Ekeblad gaveus gluten-freebaking, vodka


A belated birthday to Eva Ekeblad. On Monday, she turned 293 years old.

Those who are Celiacs or simply think gluten-free foods are healthier, as well as those who may enjoy a splash of good vodka now and then, really ought to know who Ekeblad was.

Eva Ekeblad ( July 1724 – May 1786) was a Swedish salonist and countess, as well as agronomist and scientist. She was widely known for discovering a method in 1746 to make flour from potatoes, which allowed for the first opportunity for gluten-free baking.

Potatoes had been introduced into Sweden in 1658, but had been cultivated only in the greenhouses of the aristocracy. Ekeblad’s work turned potatoes into a staple food in Sweden, and increased the supply of wheat, rye and barley available for making bread, since potatoes could be used instead to make alcohol. This greatly improved the country’s eating habits and reduced the frequency of famines.

She also discovered how to make alcohol from potatoes, which gave way to the invention of potato vodka and eventually moonshine.

Ekeblad was the first female member of the Royal Swedish Academy of Sciences — though never considered a full member because of her gender.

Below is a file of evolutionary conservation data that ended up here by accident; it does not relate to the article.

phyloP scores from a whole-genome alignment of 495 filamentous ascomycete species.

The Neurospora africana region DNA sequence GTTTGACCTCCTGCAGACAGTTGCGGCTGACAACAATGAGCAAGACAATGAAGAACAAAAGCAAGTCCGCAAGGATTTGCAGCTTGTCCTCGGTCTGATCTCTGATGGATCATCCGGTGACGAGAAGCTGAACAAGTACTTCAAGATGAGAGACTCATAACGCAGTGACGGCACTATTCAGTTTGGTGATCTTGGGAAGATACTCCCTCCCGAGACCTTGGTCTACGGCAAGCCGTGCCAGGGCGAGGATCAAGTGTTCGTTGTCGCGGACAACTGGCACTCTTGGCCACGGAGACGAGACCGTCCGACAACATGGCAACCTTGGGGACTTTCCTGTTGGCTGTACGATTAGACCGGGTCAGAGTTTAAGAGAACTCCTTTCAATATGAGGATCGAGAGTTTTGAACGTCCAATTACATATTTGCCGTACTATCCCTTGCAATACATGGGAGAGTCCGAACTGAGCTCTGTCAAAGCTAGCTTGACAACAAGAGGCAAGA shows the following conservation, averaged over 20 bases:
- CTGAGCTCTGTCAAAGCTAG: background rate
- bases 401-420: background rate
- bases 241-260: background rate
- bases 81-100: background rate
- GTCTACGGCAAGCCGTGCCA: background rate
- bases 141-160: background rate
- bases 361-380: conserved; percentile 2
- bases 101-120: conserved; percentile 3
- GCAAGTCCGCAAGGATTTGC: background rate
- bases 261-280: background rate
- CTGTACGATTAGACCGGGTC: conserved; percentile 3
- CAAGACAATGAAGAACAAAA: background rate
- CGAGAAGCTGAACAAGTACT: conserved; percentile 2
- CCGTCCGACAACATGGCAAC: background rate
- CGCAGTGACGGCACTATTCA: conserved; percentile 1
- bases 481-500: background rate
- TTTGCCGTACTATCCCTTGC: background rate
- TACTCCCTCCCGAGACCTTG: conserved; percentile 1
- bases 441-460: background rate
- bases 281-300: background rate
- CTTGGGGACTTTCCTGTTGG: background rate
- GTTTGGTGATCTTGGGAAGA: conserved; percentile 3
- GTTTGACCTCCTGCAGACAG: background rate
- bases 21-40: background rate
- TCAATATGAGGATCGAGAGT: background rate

In 1746, Ekeblad wrote to the Royal Swedish Academy of Sciences on her discoveries of how to make flour and alcohol out of potatoes. In 1748, Eva Ekeblad became the first woman elected to Royal Swedish Academy of Sciences. There are no records of her ever having participated in the meetings of the Academy. In 1751, the Academy came to refer to her as an honorary rather than a full member, as the statutes confined membership to men.

Ekeblad also discovered a method of bleaching cotton textile and yarn with soap in 1751, and. a year later, of replacing the dangerous ingredients in cosmetics of the time by using potato flour; she is said to have advertised the plant by using its flowers as hair ornaments.

Millions of people today can enjoy gluten-free pasta and breads along with a bit of Grey Goose thanks to the discoveries of Ekeblad and her work with the potato. For that, she deserves an attawaytogo and happy-birthday toast from us.



“Nearly every great discovery in science has come as the result of providing a new question rather than a new answer.” (Paul A. Meglitsch)